JavaScript Object tostring | Exploring How To Use It

The Object.toString() method is a critical utility in JavaScript for converting an object to its string equivalent.

This intrinsic method is important because it is called automatically when tasks like converting an object to a string using String() methods or string concatenation using the + operator are performed.

Object.toString()’s tremendous utility emerges as it captures an object’s essence and reveals it in the domain of strings.

In this article, we will explore the syntax, parameters, and usage of the Object.toString() method in the dynamic world of JavaScript.

What is JavaScript Object.toString()?

In JavaScript, the Object.toString() method is used to convert an object to its string representation.

It is automatically called when you try to convert an object into a string using methods like String() or when using string concatenation with the + operator.



Parameters: The Object.toString() method doesn’t take any parameters. It’s a built-in method of the Object prototype, and you call it on an object instance.

Usage: You can call the Object.toString() method on any object to get its default string representation. If needed, you can override this method in your custom objects to provide a more meaningful string representation.

For example:

const myObject = { key: 'value' };
const stringRepresentation = myObject.toString();
console.log(stringRepresentation); // [object Object]

Remember that the default behavior of Object.toString() might not always be very informative, so it’s common to provide a custom implementation for this method in your own classes.

Overriding the toString() method

A custom object’s override toString() method is as follows:

obj.prototype.toString =function() 

    return str; 

  • obj: The object that will be shown as a string.
  • str: The object’s string representation.

How to use JavaScript Object.toString()?

In JavaScript, the Object.toString() method is used to get a string representation of an object. This method is inherited by all objects from the Object prototype.

It’s important to note that many built-in JavaScript objects override this method to provide more meaningful information when converting an object to a string.

Here’s how you can use the Object.toString() method:

const sampleObject = {
  key1: 'Book',
  key2: 'Pen'

const objectString = sampleObject.toString();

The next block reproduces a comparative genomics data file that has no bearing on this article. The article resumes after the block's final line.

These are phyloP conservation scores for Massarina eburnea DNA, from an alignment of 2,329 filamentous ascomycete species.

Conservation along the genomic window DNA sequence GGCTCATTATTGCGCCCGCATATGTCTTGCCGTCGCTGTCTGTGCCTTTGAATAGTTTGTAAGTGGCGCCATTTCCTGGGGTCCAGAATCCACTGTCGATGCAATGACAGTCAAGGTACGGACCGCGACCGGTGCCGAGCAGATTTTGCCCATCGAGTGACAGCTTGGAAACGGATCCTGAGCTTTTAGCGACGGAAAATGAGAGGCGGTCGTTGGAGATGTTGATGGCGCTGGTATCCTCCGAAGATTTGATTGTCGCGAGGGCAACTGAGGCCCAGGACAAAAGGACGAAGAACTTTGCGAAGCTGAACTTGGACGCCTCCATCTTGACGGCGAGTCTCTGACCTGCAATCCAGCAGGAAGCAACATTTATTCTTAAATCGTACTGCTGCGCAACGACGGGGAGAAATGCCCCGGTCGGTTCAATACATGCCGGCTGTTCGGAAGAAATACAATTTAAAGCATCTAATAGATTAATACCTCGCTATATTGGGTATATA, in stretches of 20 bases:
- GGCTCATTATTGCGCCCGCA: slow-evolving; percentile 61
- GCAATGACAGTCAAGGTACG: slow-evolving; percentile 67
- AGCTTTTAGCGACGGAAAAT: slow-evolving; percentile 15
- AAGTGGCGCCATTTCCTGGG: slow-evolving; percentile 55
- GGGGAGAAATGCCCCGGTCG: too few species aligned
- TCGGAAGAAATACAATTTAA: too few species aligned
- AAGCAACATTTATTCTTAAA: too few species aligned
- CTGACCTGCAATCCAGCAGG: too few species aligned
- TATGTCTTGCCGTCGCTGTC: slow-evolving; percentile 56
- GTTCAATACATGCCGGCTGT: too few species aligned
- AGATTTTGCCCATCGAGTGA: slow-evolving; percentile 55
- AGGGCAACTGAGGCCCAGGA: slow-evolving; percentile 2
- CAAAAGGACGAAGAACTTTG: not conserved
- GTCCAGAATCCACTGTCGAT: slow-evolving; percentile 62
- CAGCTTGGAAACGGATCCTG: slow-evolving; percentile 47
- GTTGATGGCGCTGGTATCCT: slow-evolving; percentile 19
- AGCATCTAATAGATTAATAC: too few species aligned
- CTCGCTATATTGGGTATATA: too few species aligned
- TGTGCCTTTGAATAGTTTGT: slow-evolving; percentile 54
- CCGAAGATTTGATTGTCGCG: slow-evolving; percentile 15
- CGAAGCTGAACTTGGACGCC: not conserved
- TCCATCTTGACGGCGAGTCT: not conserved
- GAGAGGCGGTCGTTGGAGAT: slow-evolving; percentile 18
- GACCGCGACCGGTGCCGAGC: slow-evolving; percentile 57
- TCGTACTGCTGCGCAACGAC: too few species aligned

However, if you run this code, you’ll notice that the output might not be what you expect.

The reason is that the default implementation of Object.toString() returns a string that indicates the type of the object, along with some other internal information:

[object Object]

If you want to create a custom string representation for your objects, you can override the toString() method for your own objects like this:

function Book(name, color) { = name;
  this.color = color;

Book.prototype.toString = function() {
  return `Book: ${}, Color: ${this.color}`;

const book = new Book('Java', "green");

In this example, we’ve defined a toString() method for the Book constructor function, which returns a custom string representation of a Book object. When you call toString() on a Book instance, it will output:

Book: Java, Color: green

Another instance of overriding the toString() method of a custom class is as follows:

//Custom object
function Book(Name,color) {  
  this.Name = Name;  
  this.color = color;  

//Overriding valueOf() method
Book.prototype.toString = function () 
  return 'Hello! it is '+this.Name;  

// calling valueOf() method
Book1 = new Book('Itsourcecode!',2);  


Hello! it is Itsourcecode!

Nevertheless, here are other functions you can learn to enhance your JavaScript skills.


The Object.toString() method appears as a bridge between the tangible and the textual in the rich fabric of JavaScript. It gives items verbal personalities by encapsulating their essence inside the limitations of strings.

We discover the power of this method in shaping the representation of objects in the digital domain as we explore its syntax and functionalities.

By embracing the ability to override this method, we empower ourselves to infuse our own narrative into the strings returned by Object.toString().
As JavaScript evolves, the Object.toString() method remains a vital cornerstone in a developer’s ever-expanding arsenal.

Thus, equipped with this method’s prowess, we go on our coding adventures with a better understanding of how objects work.

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